Last edited by jiminbartow on Mon Dec 30, 2019 7:12 pm, edited 1 time in total.


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Re: Questions from a newbie

Post by tdump » Mon Dec 30, 2019 6:24 pm

i would have had a hard time taking that car apart if it had my granfathers.In that good of shape.I woulda cleaned it up and drove it !That car is in good shape!
If you can't help em, don't hinder em'


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Re: Questions from a newbie

Post by ModelTDipstick » Mon Dec 30, 2019 7:55 pm

Both of my uncles confirmed that the car was gray and that the black is primer that my grandpa put on before he got sick and couldn’t finish it.
They both, at different times, said that it was the only Fordor in the country painted gray in 1927.
I am trying to find documentation to validate that for certain.

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Re: Questions from a newbie

Post by Steve Jelf » Mon Dec 30, 2019 9:48 pm

Danny, the serial numbers and dates are listed in Bruce Mccalley's Model T Encyclopedia. It also tells you about paints. As you can see here, yours would not be the only gray 1927 Ford.

Paints 1.jpg
IMG_1974.JPG
This cutaway at Greenfield village shows the original engine color for 1927.
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Re: Questions from a newbie

Post by ModelTDipstick » Mon Dec 30, 2019 10:02 pm

Thanks for the info.
Does anyone have any kind of photo that shows the fawn gray color?
If it is what I think it is, it is way too light compared to what my uncles are describing to me.

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Re: Questions from a newbie

Post by Steve Jelf » Mon Dec 30, 2019 11:07 pm

Click on Gallery at the top of this page and go to the 1927 cars.
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Re: Questions from a newbie

Post by AdminJeff » Thu Jan 02, 2020 10:45 am

You might have one or more problems going on with your starter. It could be the terminal bolt (very common), bad brushes (not likely), bad armature (Also not likely), shorted field coils (likely) or binding of the shaft somewhere, or a combination. I've seen all of the above on various starters I've rebuilt. Assuming the nose bearing is ok and the shaft isn't binding , New field coils and brushes are actually pretty easy to replace.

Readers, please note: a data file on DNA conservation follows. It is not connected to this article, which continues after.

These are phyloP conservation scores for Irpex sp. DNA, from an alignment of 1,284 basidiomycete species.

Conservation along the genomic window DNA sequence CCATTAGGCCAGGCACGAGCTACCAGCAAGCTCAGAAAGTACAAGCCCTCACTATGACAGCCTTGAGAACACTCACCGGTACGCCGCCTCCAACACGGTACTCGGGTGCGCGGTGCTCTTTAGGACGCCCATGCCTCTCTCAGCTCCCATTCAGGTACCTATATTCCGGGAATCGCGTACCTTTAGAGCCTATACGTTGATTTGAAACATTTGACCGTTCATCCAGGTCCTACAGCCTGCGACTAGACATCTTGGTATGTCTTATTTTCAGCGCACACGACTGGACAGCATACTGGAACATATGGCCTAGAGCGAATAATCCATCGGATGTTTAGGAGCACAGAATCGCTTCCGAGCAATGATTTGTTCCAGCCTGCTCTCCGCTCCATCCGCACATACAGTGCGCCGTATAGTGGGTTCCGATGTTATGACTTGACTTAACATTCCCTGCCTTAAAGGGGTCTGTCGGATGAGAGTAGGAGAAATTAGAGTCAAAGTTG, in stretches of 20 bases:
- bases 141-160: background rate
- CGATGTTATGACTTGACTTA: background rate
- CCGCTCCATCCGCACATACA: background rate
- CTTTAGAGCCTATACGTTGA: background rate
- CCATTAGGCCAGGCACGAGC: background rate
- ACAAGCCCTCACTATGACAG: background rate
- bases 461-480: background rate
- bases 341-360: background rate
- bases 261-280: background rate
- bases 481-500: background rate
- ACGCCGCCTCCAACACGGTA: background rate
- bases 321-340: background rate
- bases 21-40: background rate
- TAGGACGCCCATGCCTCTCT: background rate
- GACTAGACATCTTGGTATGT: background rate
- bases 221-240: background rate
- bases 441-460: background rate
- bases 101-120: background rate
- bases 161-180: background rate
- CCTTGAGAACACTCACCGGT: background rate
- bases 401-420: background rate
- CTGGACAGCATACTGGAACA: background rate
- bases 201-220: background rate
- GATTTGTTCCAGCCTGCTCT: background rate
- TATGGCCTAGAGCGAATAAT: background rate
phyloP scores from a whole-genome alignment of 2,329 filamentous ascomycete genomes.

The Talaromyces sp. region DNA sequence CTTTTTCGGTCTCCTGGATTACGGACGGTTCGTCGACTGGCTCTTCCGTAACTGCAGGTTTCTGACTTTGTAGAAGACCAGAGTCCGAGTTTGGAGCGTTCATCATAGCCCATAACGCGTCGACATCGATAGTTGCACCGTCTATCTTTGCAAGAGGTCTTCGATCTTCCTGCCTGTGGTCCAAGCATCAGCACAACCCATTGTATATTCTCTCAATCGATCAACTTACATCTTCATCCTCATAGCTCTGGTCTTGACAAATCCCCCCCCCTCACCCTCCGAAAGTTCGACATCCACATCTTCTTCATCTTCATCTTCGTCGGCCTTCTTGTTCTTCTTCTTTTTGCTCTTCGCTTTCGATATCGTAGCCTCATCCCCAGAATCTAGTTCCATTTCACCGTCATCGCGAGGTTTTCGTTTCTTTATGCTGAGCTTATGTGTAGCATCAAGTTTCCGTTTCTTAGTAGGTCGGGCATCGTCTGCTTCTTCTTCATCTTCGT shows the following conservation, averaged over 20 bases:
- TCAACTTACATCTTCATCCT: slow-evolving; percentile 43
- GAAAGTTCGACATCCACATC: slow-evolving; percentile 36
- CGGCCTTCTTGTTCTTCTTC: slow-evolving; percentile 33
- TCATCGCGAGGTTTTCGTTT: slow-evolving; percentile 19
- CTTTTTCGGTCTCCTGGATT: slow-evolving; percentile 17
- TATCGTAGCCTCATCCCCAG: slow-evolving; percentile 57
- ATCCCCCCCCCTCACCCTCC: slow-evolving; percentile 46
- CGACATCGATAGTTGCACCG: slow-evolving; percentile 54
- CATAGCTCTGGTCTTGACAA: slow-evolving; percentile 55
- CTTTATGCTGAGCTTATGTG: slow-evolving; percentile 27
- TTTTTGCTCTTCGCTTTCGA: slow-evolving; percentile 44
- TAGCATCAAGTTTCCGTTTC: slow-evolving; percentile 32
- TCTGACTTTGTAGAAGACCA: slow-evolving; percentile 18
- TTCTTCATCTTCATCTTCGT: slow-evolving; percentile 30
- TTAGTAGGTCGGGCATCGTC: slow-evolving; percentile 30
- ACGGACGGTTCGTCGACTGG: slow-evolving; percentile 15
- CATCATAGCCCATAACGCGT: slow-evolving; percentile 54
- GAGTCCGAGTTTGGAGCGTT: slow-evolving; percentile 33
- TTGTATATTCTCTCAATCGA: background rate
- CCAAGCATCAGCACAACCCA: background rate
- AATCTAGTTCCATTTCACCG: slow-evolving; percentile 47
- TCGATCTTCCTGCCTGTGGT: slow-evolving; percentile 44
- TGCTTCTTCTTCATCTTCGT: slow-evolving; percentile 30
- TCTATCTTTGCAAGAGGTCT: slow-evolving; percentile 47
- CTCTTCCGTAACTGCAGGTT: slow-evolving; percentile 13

Here is a great video on rebuilding the T starter. You can get new field coils and brushes from any of the vendors, or even on eBay.

https://www.youtube.com/watch?v=tCRdm6YiinM

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Re: Questions from a newbie

Post by ModelTDipstick » Sat Jan 04, 2020 2:25 pm

It was a shorted field coil. Got that fixed.
Now having trouble getting it to stay running correctly.
It is backfiring now when it runs.

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Re: Questions from a newbie

Post by Susanne » Sat Jan 04, 2020 2:57 pm

Sounds like it could be carburetion, maybe too lean? check your vaporizer for cracks, and make sure you have good crush gaskets under the maniforld hookups.

Beautiful car... trying to chase the history of a "branch" car (one built at a branch, not at Highland or Rouge) is always interesting and a challenge, as the branches didn't always follow the "absolute truth" of the home office.

There is also the possibility that, to move the car, they painted it gray (possibly even fawn gray?) so it would stand out as a "new, improved" car... even though it was not one of the "original" colors that came off the line, it would make that car pop. Somenone mentioned that you can look under the gas tank mounting straps to reveal the original color of the car, as usually these were neither removed nor molested when and if a car was repainted... it might also give you a color match for a modern paint maker to go off of...


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Re: Questions from a newbie

Post by ModelTDipstick » Sat Jan 04, 2020 8:39 pm

We had an issue with the fuel line it turns out. Got it fixed.
Running better but still can’t get it to idle down as far as I think it should.


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Re: Questions from a newbie

Post by Scott_Conger » Sat Jan 04, 2020 9:30 pm

Holley NH and vaporizors will idle poorly if

1. the idle passages were not properly opened up and cleaned and replugged when rebuilt
2. throttle shafts and casting worn such that excess air enters where it shouldn't
3. heat plate or other fittings exhibit vacuum leaks
4. float setting improper

properly rebuilt, vaporizors run just fine...the trick is to find someone who does the rebuild properly.
Scott Conger

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Re: Questions from a newbie

Post by Brent Teltow » Sat Jan 04, 2020 9:49 pm

So true Scott, I had Russ Potter rebuild three of my NH carbs. Excellent workmanship, and to talk "shop" with him on the phone is a true joy!